Archive for the ‘schools’ Category:

Character Mashup–“Maybe Dats Your Pwoblem, Too”

This poem, by Jim Hall, is one of my favorite mashups, and I often read it in Talking to Your Characters and in Teen Poets at Bellevue College.

 

To see Jim Hall’s take on his poem, as well as the entire poem printed out, go here.

Another game to try! Do one OR MORE of the following:

1. Create a mashup poem of your own, mixing a fairy tale character with a celebrity, or a superhero with a politician, or anything else you can think of. Post the poem in the comments.

2. Write a poem from the perspective of a particular celebrity, fairy tale character, superhero, politician, historical figure, etc. Post it in the comments.

3. Record yourself or a friend performing the poem and post the link in the comments!

Don’t miss our upcoming Teen Writing classes at Bellevue College, beginning July 14. There’s enough to keep you laughing, creating, hanging out with other writing teens and sitting in the sun (yes, I like to go outside) for a whole month! (And if that sounds like bliss to you, the way it does to me, we want to meet you!)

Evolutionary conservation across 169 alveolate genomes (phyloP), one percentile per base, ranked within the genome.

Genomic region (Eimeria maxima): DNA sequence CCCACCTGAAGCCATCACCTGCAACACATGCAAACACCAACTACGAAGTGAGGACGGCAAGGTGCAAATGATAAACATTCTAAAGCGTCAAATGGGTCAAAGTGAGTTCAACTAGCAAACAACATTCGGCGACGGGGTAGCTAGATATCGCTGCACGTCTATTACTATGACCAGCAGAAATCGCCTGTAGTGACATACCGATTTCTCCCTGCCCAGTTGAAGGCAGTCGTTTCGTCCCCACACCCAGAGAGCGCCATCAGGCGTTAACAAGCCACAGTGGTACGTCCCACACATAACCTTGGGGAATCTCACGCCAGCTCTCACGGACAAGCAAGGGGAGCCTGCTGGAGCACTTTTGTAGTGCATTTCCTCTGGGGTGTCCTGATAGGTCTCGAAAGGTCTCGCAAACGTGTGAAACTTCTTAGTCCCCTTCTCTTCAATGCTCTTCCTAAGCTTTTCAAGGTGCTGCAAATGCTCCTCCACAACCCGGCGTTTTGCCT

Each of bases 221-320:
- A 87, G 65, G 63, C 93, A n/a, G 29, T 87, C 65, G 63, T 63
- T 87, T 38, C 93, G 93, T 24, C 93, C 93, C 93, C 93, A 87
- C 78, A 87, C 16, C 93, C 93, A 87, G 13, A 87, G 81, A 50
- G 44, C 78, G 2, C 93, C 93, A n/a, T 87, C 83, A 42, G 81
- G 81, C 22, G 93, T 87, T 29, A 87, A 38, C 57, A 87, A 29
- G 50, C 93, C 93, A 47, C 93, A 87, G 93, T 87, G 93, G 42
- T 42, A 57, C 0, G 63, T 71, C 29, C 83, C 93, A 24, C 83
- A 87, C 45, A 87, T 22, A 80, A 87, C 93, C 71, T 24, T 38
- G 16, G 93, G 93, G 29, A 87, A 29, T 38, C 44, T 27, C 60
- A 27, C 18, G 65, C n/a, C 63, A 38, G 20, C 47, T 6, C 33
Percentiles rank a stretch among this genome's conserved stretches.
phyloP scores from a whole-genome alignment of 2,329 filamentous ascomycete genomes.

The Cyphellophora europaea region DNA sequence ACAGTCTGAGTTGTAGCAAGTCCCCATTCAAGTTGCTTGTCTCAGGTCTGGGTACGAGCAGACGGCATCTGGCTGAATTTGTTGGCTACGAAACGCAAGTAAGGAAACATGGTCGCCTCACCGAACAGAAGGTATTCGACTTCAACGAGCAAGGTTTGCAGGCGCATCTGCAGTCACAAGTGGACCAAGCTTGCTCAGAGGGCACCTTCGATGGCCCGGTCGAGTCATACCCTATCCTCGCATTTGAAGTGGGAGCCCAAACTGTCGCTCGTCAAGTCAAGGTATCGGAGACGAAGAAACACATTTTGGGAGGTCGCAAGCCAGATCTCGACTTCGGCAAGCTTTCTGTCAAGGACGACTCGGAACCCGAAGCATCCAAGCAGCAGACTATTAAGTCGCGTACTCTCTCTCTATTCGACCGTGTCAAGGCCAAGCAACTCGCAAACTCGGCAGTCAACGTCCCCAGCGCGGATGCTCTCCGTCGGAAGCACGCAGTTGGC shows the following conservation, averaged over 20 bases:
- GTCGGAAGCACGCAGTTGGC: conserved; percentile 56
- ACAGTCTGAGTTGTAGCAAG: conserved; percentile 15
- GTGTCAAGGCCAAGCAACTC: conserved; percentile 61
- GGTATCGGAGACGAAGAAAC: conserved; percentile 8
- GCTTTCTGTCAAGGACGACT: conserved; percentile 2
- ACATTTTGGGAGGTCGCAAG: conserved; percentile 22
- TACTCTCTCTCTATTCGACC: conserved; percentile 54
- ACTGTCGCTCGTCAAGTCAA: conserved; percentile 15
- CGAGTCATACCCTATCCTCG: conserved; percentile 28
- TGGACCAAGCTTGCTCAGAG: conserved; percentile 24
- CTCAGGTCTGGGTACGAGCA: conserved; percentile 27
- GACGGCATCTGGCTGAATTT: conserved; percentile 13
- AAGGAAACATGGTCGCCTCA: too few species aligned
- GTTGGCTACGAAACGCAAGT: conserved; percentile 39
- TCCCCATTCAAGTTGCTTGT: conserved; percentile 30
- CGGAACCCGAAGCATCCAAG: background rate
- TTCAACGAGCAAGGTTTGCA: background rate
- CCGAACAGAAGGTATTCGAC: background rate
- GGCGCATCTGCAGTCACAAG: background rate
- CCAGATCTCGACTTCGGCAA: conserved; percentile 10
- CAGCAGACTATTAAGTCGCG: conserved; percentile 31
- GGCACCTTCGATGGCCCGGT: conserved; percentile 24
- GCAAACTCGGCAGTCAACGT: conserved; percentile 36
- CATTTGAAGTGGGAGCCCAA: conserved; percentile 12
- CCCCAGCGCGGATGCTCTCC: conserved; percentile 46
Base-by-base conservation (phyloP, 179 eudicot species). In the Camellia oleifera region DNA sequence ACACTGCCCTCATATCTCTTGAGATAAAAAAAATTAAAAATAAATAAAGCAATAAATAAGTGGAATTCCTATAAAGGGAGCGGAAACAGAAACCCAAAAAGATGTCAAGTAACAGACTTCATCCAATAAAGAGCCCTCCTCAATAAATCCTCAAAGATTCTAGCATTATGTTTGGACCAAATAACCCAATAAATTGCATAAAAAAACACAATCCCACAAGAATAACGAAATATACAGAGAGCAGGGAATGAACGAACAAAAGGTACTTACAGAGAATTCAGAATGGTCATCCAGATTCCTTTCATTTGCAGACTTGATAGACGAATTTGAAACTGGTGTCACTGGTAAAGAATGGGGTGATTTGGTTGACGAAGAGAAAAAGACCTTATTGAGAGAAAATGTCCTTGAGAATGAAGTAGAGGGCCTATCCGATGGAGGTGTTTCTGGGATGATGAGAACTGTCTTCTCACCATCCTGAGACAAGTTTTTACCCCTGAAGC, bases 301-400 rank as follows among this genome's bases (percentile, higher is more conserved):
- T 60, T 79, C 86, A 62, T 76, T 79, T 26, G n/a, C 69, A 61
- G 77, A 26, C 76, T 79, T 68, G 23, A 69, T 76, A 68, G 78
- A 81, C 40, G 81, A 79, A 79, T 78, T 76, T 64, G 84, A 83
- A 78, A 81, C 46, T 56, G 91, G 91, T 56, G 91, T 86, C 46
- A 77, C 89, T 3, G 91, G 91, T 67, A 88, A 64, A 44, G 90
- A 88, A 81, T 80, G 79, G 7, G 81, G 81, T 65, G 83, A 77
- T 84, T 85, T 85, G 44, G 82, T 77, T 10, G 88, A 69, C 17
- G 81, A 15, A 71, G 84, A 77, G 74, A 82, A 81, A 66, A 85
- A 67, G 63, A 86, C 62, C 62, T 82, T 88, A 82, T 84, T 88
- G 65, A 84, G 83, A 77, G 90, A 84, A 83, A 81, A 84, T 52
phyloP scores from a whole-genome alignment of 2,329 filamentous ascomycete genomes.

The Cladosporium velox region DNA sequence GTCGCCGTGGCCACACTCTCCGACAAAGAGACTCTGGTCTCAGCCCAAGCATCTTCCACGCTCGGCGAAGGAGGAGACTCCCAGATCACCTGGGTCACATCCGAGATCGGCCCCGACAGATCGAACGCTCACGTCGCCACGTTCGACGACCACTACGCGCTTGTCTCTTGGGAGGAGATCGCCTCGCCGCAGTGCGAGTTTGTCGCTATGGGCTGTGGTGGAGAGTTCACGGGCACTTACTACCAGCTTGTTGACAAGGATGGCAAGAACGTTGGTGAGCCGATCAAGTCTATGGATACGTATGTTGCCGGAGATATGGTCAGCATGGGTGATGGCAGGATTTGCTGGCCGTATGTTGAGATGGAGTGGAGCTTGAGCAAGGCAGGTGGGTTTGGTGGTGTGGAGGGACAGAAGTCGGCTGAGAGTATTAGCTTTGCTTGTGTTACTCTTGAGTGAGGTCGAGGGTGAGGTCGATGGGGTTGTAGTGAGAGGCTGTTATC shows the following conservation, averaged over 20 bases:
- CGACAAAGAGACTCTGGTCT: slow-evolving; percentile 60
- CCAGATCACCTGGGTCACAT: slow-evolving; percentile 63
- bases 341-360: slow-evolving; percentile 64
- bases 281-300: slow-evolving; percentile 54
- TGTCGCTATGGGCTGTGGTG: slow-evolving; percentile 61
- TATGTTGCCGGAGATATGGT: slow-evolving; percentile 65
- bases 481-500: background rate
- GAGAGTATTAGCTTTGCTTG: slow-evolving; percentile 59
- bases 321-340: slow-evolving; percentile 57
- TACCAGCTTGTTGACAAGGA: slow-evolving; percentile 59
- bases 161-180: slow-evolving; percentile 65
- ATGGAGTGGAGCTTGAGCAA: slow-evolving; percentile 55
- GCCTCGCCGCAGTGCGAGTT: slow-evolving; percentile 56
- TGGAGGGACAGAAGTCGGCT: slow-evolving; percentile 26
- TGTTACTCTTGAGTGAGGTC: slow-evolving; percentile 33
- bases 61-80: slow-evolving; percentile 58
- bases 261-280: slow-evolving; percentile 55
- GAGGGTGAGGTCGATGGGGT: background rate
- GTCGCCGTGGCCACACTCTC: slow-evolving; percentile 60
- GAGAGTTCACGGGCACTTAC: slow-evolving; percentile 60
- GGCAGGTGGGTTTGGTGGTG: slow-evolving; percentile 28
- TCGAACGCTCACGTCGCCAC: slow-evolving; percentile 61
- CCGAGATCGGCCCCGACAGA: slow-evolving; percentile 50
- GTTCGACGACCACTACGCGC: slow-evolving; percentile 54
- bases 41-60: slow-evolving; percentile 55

Some writers like to sign up for back-to-back classes, so they can immerse themselves in their creative process all day. This isn’t supposed to be like school and it won’t be. (Ask one of the writers who comes back year after year after year.)

 Week 1, July 14-18

Teenage Novelist: The Novel in a Nutshell

Teen Poets: Dancing on the Razor’s Edge

Teenage Novelist: Talking To Your Characters

 Week 2, July 21-25

Creating Graphic Novels (Dana Sullivan. Waitlisted)

Young Writers’ Workshop (Waitlisted)

Teenage Novelist: Writing Short Stories (Lois Brandt)

Teenage Novelist: Scenes and Dreams

Geek Fiction Writing

Week 3, July 28-August 1

Teenage Novelist: Plotting and Scheming

Teenage Novelist: Revisioning the Novel

Teenage Novelist: Publishing

 Week 4, August 4-8

Teenage Novelist: Novel Intensive

Teenage Novelist: Writing Short Stories (Lois Brandt)